30Jul2020-cover
30Jul2020-cover
5

Liquidity runs dry

The unforeseen pandemic caused the stock market sell-off prompting the US Federal Reserve to pump financial markets with liquidity for the next three months. Resultantly the stock market bounced back. As the Fed’s role in financial markets has moderated recently, what does this imply for the share market investors?

– Chris Demasi

When the stock market sold off dramatically in March this year the US Federal Reserve responded by pumping financial markets with liquidity for the next three months and the stock market rocketed. But the Fed’s role in financial markets has moderated recently and signals that share market investors should proceed with caution.

By the beginning of this year the US Federal Reserve’s total assets hovered around US$4 trillion, after gradually coming down over the past two years. Then the coronavirus pandemic broke and shook health systems, economies, and financial markets worldwide. By the end of March, the Fed had taken unprecedented actions and introduced a slew of programs to keep credit flowing through the financial system, which drove its balance sheet – and the stock market – up quickly.

Over the course of two months in April and May, the Fed’s holding of assets increased to more than US$7 trillion, or more than a third of US GDP. At the same time, the S&P500 index, a measure of the US share market, rebounded from a low of 2,237 on 23rd March to of 3,232 on 8th June, it’s highest level since the coronavirus turmoil began.

US Federal Reserve’s total assets vs S&P500

 

Source: Federal Reserve Bank of St. Louis

Since then, though, the Fed’s buying has subsided, and its balance sheet has come off from its peak. Interestingly, so too has the stock market, with the S&P500 peaking at the same time as the Fed’s assets at the beginning of June. It appears that the stock market is struggling to post further gains without the ongoing support of the Fed. This is particularly concerning as the US quarterly reporting season starts this week and more states and counties resume social restrictions after daily coronavirus case counts accelerated at the weekend.

While we own some wonderful investments ion the Montaka and Montgomery Global Funds, that will provide strong compounding for decades we are also cautious about equities in the nearer term. This means that the funds remain defensively positioned today, with relatively high cash weightings, low equity market exposure, and enhanced capital protections where appropriate, in order to protect investor capital.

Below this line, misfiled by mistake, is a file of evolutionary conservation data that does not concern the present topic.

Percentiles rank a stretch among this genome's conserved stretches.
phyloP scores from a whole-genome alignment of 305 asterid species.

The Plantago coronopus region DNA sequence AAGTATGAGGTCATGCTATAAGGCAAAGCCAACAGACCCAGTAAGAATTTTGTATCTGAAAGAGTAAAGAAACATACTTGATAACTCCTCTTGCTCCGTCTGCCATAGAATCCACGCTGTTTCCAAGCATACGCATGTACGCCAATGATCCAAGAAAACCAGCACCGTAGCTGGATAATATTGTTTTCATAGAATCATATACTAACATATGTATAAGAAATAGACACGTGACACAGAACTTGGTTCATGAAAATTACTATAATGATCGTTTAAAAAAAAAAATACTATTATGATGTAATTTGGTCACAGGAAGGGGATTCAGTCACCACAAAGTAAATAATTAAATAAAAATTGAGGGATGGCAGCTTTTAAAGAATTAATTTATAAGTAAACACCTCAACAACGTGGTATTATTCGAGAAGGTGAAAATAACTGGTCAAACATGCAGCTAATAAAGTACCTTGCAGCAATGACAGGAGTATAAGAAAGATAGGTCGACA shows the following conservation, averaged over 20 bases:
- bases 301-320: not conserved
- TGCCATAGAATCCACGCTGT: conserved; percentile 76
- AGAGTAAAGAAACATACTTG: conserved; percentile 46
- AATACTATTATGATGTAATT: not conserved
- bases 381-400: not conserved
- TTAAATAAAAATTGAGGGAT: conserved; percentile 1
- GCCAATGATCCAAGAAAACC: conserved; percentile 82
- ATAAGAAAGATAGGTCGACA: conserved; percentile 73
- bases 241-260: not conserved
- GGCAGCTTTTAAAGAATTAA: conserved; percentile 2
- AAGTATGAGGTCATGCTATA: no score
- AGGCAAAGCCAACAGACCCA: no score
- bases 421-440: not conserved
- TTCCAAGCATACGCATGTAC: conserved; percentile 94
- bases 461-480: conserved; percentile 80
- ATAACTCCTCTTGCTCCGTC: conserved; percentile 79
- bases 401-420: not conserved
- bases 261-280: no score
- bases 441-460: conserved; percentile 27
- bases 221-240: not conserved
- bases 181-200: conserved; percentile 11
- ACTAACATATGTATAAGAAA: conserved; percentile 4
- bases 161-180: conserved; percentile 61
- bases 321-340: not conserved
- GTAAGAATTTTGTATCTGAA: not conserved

Chris Demasi is a Portfolio Manager with Montaka Global Investments.
To learn more about Montaka, please call +612

Our Montaka Active Extension strategy strives for maximised return over the long-term. Owning the Montaka long portfolio typically scaled up to approximately 130 percent - and the Montaka short portfolio typically scaled down to approximately 30 percent – this strategy results in a net market exposure of approximately 100 percent most of the time.

Our Montaka variable net strategy strives for significant downside protection – but with minimal upside reduction. Focused on owning the world’s great and growing businesses when they are undervalued, while managing a portfolio of short positions in businesses that are deteriorating, misperceived, and overvalued, this strategy is our flagship long-short

Our Montgomery Global strategy strives to act as a core, high conviction, global portfolio holding. Consistent with the long portfolios in our Montaka strategies, this offering is focused on owning the world’s high quality, undervalued businesses – and cash when appropriate – to outperform its benchmark. Branded as “Montgomery Global” in Australia to reflect a key.

Our
Strategies

Our Strategies

Our Montaka Active Extension strategy strives for maximised return over the long-term. Owning the Montaka long portfolio typically scaled up to approximately 130 percent - and the Montaka short portfolio typically scaled down to approximately 30 percent – this strategy results in a net market exposure of approximately 100 percent most of the time.

Our Montaka variable net strategy strives for significant downside protection – but with minimal upside reduction. Focused on owning the world’s great and growing businesses when they are undervalued, while managing a portfolio of short positions in businesses that are deteriorating, misperceived, and overvalued, this strategy is our flagship long-short

Our Montgomery Global strategy strives to act as a core, high conviction, global portfolio holding. Consistent with the long portfolios in our Montaka strategies, this offering is focused on owning the world’s high quality, undervalued businesses – and cash when appropriate – to outperform its benchmark. Branded as “Montgomery Global” in Australia to reflect a key.